Products that claim to be non-custodial but feature custodial accounts without very clearly marking those as custodial are also considered “custodial” as a whole to avoid misguiding users that follow our assessment.

This verdict means that the provider might or might not publish source code and maybe it is even possible to reproduce the build from the source code but as it is custodial, the provider already has control over the funds, so it is not a wallet where you would be in exclusive control of your funds.

We have to acknowledge that a huge majority of Bitcoiners are currently using custodial Bitcoin banks. If you do, please:

  • Do your own research if the provider is trust-worthy!
  • Check if you know at least enough about them so you can sue them when you have to!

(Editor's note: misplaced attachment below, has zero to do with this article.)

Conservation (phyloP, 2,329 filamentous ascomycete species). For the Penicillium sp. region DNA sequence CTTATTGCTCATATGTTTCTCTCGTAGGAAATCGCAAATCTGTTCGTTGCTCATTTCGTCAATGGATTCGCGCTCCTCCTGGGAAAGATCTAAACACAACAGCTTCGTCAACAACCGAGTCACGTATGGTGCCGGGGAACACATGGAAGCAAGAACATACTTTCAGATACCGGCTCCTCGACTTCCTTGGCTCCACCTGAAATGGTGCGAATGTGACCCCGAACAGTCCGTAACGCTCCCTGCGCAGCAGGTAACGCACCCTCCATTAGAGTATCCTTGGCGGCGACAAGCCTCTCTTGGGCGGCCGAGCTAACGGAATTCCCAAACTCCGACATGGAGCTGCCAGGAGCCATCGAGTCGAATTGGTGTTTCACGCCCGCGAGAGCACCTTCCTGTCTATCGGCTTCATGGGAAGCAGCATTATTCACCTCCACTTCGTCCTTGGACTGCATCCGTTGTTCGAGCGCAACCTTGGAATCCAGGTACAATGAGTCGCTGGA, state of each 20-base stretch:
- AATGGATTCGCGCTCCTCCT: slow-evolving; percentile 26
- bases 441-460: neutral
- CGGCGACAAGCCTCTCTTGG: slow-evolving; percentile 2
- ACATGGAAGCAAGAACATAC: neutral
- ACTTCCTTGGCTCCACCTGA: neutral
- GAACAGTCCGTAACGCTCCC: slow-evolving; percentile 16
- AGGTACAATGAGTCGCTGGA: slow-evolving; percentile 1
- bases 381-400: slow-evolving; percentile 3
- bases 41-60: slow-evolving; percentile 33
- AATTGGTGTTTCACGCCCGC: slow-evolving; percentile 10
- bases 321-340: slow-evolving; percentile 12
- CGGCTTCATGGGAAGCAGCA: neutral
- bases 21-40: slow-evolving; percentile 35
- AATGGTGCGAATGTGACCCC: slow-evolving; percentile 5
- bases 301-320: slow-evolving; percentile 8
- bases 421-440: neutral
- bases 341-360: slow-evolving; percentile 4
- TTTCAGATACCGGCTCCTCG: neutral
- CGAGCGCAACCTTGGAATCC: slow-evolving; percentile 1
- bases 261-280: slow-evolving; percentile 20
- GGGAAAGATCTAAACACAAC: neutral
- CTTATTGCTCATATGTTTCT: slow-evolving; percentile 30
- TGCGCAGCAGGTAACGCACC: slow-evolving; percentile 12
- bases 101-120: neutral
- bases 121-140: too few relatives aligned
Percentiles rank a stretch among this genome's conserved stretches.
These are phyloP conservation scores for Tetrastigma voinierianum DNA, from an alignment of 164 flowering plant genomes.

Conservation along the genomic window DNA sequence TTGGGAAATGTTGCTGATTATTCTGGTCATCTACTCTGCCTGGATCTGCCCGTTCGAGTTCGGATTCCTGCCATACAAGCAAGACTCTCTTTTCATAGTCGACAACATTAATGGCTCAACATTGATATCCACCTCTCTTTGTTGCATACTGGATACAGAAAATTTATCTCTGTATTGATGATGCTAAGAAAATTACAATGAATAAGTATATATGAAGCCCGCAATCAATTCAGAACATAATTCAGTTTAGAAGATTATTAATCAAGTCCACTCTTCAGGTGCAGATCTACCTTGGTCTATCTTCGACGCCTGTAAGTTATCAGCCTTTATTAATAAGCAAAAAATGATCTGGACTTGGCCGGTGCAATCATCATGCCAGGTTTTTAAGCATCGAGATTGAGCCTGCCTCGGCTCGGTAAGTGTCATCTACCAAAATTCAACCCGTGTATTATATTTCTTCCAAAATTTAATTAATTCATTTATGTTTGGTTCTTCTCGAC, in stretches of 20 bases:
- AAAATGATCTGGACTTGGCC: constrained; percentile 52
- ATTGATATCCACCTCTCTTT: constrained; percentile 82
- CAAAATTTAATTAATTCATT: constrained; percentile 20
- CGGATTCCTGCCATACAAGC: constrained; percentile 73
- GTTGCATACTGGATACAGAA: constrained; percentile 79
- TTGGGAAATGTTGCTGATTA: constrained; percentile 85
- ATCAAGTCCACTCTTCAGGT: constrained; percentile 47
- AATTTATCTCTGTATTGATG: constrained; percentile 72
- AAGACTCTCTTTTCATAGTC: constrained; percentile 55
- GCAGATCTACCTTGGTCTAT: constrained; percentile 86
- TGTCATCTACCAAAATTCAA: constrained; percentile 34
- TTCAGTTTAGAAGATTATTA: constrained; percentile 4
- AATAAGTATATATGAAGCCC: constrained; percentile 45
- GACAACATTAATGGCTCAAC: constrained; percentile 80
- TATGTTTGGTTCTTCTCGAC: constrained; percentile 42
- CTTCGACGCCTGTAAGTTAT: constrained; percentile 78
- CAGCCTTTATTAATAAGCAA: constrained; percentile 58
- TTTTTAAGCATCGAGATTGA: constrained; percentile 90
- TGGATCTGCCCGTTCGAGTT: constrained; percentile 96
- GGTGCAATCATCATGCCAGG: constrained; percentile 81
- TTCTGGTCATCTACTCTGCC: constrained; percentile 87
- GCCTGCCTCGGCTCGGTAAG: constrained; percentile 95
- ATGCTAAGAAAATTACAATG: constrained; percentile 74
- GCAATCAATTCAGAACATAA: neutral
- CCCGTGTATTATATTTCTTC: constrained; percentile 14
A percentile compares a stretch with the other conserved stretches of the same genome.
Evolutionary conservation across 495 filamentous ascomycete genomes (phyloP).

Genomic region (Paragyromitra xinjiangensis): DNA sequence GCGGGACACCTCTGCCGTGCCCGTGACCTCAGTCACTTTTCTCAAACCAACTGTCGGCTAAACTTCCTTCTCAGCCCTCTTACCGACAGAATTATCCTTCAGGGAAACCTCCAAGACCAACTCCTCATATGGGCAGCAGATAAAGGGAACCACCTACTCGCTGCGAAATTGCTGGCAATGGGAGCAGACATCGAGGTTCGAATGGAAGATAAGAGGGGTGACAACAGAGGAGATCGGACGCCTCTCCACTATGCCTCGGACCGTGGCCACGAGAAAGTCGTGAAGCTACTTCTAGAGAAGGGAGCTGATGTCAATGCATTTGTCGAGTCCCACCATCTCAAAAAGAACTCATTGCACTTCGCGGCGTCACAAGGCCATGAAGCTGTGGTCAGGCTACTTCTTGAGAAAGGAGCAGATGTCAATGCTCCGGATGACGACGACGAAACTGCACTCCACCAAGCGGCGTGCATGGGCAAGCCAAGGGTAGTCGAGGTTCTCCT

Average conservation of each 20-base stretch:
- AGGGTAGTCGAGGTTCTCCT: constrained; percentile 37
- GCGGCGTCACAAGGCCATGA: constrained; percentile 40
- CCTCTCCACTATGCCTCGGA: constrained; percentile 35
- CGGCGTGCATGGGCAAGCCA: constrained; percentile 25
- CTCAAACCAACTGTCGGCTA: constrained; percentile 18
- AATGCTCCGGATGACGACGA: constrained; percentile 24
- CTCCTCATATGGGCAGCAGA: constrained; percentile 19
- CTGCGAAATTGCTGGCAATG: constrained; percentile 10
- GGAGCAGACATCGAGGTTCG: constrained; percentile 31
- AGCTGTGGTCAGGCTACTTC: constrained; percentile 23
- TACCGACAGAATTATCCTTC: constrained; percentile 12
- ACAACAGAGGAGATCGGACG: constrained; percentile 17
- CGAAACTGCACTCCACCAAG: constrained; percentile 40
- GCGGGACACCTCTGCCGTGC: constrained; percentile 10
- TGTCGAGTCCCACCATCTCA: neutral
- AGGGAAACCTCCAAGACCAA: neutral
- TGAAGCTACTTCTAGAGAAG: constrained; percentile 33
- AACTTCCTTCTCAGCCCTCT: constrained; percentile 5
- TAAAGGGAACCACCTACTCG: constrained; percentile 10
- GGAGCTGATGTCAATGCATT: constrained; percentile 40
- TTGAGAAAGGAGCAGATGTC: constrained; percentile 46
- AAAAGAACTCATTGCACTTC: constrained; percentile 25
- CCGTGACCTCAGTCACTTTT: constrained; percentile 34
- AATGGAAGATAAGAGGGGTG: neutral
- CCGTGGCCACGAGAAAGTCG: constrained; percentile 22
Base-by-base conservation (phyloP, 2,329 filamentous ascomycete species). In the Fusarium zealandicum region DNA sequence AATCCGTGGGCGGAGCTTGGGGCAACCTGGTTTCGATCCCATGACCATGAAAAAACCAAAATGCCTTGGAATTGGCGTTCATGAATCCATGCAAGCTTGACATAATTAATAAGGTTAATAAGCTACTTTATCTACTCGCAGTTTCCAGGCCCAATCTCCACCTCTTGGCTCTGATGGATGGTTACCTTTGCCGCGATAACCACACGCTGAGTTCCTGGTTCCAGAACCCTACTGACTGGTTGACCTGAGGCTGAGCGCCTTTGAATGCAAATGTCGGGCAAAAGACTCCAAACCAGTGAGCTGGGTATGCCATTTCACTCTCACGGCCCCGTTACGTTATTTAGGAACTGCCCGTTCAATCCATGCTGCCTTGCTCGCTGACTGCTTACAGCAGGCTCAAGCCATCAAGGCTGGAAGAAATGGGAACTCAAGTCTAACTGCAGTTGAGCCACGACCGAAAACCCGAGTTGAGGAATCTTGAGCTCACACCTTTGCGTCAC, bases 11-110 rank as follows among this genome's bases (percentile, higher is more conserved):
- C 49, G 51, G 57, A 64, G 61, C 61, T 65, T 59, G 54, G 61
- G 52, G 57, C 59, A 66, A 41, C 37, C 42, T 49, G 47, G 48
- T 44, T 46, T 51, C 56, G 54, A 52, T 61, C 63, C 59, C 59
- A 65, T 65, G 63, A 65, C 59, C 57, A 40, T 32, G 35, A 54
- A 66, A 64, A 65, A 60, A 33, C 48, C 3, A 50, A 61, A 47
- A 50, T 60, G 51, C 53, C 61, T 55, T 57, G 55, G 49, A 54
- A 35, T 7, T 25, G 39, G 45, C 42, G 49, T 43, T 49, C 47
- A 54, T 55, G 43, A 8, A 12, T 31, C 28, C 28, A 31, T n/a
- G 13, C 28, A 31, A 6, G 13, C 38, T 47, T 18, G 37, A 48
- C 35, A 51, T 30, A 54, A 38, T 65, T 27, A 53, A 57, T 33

• Check if the provider is under a jurisdiction that will allow them to release your funds when you need them?
  • Check if the provider is taking security measures proportional to the amount of funds secured? If they have a million users and don’t use cold storage, that hot wallet is a million times more valuable for hackers to attack. A million times more effort will be taken by hackers to infiltrate their security systems.
The product cannot be independently verified. If the provider puts your funds at risk on purpose or by accident, you will probably not know about the issue before people start losing money. If the provider is more criminally inclined he might have collected all the backups of all the wallets, ready to be emptied at the press of a button. The product might have a formidable track record but out of distress or change in management turns out to be evil from some point on, with nobody outside ever knowing before it is too late.